Netflix will double the number of original shows and movies it produces with the goal of having 40 original programs each year. Content Chief Ted Sarandos expects to reach that level in a couple of years, Wells said.
As always, Wells was cagey about how Netflix measures return on investment for these (sometimes pricey) shows in lieu of ratings (and advertising revenue):
“We don’t have to have a show that has 20 million viewers. A success for us relative to cost might be a show that’s got 2 million to 4 million viewers, and if we can find that set of people that’s going to suit us just nicely,” Wells said.
“As long as we are funding the doubles and triples we’re good. And if that content increasingly works outside the U.S. there is another advantage in terms of being able to distribute to a larger platform outside the U.S. and do that in a very efficient, quick manner where we’re bringing content that is in the right size quickly to those audiences. You don’t have to have the one- and two- and three-year delay that increasingly world consumers are intolerant of and you see that reflected in the piracy numbers.”
What’s cool and somewhat scary about the idea of global micro markets for content is that Netflix will be able to produce some very elaborate data about global media consumption for the first time ever.
The Netflix algorithms’ ability to predict ebb and flow of global tastes will surely yield some interesting insights into other facets of the collective human psyche. Take a look at this story I wrote about how Netflix-type algorithms are being used in other settings.
Netflix recently launched in France, and Germany, Belgium, and Switzerland will soon follow suit. The move has been expected for a while, and CEO Reed Hastings has named Spain, Korea, and Japan as possible future markets.
As the next phases of the expansion unfold, Netflix will be pressed to add significant content and make other investments before it starts to see a profit. The large data center built by Netflix in Paris has enabled Netflix to get off to a fast start, unlike the company’s slower expansion in Latin America.
Netflix is already backing the making of an original French series, “Marseille,” a move toward content creation that took much longer in the U.S.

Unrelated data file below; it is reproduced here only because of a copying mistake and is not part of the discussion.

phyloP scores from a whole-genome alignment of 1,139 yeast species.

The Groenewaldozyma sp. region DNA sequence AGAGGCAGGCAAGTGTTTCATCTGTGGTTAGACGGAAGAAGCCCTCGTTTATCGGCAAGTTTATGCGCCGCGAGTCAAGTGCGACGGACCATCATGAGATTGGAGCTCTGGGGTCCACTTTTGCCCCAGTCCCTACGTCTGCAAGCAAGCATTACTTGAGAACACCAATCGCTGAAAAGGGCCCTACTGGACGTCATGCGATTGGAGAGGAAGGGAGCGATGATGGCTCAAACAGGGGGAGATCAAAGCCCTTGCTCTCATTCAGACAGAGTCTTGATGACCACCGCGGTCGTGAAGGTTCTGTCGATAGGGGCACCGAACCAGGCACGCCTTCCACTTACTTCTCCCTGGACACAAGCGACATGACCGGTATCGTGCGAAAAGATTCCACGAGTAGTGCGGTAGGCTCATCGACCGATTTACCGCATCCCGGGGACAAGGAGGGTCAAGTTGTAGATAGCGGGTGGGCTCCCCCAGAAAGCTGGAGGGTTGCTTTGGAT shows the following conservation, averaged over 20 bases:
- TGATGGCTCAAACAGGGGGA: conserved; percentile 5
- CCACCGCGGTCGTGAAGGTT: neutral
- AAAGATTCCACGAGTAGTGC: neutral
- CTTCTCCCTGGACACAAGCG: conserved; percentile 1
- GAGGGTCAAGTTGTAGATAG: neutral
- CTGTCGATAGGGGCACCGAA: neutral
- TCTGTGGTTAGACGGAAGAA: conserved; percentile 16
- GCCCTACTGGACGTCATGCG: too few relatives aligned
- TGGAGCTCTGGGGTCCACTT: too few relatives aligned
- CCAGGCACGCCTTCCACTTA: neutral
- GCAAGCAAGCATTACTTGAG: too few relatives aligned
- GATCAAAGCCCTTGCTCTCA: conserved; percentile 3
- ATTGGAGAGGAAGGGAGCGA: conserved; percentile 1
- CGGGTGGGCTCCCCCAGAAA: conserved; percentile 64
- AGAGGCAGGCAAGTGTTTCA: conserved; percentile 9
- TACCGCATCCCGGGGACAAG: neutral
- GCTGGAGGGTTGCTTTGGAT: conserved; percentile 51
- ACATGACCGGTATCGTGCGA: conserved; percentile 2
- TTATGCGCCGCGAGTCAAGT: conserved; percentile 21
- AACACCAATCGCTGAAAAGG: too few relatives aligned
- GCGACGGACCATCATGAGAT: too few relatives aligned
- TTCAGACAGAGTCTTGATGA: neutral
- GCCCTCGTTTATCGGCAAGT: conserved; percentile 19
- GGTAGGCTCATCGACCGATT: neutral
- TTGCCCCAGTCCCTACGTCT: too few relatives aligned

This expansion could also give Netflix a powerful new ally in the fight for net neutrality – the European Union, which is currently considering reforms that would solidify net neutrality in law. “The advantage of net neutrality is that it allows new Internet services to grow without needing the permission of network operators,” said Hastings. “I think it needs to be inscribed in European law.”
Read more here: Netflix will focus on ramping up in Europe over next year
Netflix’s complicated algorithm for ratings already does a pretty good job of matching users with movies and shows they would like, but Dave Jachimiak had an idea to make it easier for people to find exactly what they wanted. Jachimiak designed a website that allows you to organize your Netflix options by year, genre, number of reviews, and the show’s Rotten Tomatoes Tomatometer rating.
The website, A Better Queue, has been around for a while but has only recently gained popularity thanks to websites such as Reddit. Users can cruise Netflix’s list, compare their choices with ratings from Rotten Tomatoes, and try to set up “a better queue.”
I have written a lot about Netflix’s matching algorithm, dubbed “Cinematch” by the founding team. I did not know the company still uses humans to tag and rate aspects of movies and TV shows. It’s kind of amazing that they have figured out how to make human-generated ratings consistent enough to incorporate into the movie matching system. The original algorithm groups viewers into “neighborhoods” to share movies among people of similar tastes. I would definitely love to have this job!